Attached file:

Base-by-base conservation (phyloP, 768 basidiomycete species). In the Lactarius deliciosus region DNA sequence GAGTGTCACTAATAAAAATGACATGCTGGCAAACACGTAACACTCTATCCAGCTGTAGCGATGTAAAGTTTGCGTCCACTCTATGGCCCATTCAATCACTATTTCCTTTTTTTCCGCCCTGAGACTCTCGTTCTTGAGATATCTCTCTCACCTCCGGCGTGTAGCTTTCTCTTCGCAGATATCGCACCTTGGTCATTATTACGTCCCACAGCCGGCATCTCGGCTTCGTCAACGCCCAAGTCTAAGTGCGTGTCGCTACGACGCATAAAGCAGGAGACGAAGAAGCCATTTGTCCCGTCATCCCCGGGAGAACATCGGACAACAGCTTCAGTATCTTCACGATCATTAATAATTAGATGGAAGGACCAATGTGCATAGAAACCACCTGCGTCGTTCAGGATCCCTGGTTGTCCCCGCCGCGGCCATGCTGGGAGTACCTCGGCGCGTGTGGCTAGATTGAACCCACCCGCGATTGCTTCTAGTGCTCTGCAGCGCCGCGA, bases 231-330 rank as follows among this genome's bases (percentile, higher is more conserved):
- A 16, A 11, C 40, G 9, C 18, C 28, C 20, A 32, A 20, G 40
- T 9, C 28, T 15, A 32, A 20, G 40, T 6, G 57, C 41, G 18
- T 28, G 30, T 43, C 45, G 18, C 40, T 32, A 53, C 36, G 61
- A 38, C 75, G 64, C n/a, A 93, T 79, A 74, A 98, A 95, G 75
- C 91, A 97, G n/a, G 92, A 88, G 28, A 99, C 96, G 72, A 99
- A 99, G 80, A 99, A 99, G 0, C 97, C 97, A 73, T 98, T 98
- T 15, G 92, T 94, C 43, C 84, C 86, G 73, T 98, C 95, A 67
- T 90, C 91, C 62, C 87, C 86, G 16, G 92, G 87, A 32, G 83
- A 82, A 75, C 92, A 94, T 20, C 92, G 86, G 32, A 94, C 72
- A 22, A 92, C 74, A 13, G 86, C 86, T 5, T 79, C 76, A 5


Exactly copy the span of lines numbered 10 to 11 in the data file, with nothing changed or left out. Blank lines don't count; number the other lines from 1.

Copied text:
- A 82, A 75, C 92, A 94, T 20, C 92, G 86, G 32, A 94, C 72
- A 22, A 92, C 74, A 13, G 86, C 86, T 5, T 79, C 76, A 5